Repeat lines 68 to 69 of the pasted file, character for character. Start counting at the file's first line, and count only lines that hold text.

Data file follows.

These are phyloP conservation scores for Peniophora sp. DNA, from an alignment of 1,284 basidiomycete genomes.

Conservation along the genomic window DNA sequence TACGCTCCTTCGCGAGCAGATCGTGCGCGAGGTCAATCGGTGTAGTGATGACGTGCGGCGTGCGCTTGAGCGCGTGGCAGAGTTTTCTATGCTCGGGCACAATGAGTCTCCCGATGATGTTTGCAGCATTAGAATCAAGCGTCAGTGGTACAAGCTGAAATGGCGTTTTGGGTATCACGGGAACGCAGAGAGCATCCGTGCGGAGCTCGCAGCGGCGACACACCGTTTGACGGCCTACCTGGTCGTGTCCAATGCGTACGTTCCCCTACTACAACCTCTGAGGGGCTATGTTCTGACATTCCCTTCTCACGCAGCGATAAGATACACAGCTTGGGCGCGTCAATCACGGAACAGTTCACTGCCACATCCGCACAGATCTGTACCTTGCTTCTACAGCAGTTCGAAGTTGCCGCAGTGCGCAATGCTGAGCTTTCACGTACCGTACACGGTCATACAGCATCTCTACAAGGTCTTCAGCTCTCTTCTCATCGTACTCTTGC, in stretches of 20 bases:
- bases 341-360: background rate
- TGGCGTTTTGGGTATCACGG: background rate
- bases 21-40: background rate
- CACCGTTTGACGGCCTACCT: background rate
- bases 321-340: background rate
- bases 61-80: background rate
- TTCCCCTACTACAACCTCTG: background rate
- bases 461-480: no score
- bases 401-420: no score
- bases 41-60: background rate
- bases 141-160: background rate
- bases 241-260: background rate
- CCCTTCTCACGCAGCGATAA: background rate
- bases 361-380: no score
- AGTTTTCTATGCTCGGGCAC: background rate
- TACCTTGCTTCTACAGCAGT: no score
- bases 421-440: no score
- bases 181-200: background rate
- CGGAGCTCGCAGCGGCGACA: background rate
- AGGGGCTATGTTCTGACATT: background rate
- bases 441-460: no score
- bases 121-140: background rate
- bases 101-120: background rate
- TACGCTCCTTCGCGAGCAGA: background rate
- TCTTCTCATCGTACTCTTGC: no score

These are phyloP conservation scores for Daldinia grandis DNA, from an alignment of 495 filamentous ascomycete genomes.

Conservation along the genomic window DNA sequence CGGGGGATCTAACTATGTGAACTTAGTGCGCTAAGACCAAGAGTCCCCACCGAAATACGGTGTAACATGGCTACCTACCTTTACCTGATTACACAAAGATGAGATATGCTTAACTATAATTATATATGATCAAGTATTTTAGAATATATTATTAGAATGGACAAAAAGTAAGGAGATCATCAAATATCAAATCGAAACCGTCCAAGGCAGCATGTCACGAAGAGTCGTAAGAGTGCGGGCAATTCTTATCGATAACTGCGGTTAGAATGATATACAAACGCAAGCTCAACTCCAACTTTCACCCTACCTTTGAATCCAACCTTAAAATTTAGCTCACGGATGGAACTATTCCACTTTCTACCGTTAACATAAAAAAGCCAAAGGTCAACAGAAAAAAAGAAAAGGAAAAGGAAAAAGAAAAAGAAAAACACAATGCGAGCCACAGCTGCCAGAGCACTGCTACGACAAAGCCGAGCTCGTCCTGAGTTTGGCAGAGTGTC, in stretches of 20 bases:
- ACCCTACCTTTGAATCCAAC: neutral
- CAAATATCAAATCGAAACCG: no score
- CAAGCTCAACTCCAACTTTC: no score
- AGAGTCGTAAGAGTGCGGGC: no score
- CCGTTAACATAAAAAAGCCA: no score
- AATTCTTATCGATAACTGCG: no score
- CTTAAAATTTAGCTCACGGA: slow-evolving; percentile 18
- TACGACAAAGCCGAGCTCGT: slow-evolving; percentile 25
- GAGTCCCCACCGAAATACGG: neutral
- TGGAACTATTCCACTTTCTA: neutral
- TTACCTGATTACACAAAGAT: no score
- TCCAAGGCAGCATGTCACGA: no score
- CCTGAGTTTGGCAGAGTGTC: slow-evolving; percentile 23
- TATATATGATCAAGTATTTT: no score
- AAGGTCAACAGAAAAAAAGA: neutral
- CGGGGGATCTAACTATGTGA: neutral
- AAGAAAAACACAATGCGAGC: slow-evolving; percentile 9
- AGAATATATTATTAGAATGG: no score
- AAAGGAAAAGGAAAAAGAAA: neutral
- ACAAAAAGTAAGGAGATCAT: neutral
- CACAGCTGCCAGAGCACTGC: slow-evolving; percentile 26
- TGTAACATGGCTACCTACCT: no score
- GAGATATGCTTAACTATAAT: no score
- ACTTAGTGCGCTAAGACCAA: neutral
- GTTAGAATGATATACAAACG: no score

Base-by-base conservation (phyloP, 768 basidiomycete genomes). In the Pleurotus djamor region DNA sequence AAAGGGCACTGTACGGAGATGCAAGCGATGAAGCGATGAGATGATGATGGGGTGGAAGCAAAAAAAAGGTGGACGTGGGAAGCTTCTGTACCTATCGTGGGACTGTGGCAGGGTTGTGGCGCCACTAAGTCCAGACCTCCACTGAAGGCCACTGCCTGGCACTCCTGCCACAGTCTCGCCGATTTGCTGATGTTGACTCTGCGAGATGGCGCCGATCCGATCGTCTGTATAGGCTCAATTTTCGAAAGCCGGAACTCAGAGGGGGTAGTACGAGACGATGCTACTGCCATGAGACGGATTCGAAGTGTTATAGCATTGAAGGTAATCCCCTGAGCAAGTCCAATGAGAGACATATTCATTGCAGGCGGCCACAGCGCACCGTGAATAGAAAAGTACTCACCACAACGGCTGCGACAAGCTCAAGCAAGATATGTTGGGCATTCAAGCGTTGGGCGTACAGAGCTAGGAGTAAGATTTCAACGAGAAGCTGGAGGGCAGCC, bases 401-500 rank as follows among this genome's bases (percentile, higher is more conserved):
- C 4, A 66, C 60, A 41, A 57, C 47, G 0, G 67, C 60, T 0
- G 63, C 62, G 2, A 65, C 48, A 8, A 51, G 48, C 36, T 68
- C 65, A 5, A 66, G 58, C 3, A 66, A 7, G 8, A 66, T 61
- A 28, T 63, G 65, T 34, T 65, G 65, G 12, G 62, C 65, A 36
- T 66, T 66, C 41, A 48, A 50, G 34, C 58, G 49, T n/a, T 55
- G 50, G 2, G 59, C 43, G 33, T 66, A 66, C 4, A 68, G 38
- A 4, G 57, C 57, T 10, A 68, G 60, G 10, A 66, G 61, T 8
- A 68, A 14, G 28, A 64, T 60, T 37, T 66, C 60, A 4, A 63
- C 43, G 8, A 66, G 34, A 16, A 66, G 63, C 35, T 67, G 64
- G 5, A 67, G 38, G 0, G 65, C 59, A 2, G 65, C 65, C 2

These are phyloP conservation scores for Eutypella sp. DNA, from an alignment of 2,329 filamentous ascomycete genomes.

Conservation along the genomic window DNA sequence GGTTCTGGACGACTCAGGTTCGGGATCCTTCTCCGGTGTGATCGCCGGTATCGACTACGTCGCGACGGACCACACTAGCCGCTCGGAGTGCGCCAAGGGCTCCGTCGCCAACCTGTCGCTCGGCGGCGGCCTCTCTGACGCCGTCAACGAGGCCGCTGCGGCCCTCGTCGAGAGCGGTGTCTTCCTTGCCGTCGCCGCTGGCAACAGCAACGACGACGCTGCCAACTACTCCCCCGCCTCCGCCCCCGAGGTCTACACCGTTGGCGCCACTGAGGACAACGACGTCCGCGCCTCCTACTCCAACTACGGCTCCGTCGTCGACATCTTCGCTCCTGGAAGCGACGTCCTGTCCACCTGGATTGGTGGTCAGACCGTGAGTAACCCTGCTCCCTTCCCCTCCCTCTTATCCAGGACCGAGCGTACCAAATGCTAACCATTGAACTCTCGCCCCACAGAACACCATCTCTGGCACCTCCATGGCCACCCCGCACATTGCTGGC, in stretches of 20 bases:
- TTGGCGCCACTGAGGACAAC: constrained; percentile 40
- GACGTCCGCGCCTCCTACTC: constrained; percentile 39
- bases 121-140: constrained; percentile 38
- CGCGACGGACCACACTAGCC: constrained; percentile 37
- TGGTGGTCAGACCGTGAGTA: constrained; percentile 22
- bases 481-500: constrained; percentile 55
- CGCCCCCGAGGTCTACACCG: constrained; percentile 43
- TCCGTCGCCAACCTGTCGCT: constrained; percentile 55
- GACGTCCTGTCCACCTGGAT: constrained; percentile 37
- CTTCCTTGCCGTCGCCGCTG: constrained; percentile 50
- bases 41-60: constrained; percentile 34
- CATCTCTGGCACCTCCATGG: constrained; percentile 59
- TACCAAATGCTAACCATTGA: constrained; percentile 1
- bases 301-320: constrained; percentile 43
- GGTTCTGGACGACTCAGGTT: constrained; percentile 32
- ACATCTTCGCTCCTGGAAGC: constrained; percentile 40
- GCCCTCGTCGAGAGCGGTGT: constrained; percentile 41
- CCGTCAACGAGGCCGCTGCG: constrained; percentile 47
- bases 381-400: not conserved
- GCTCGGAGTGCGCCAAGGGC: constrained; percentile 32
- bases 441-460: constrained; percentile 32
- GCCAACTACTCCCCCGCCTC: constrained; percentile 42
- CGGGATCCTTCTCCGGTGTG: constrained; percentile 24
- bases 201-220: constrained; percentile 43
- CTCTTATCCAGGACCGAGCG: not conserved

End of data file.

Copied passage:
- TTGGCGCCACTGAGGACAAC: constrained; percentile 40
- GACGTCCGCGCCTCCTACTC: constrained; percentile 39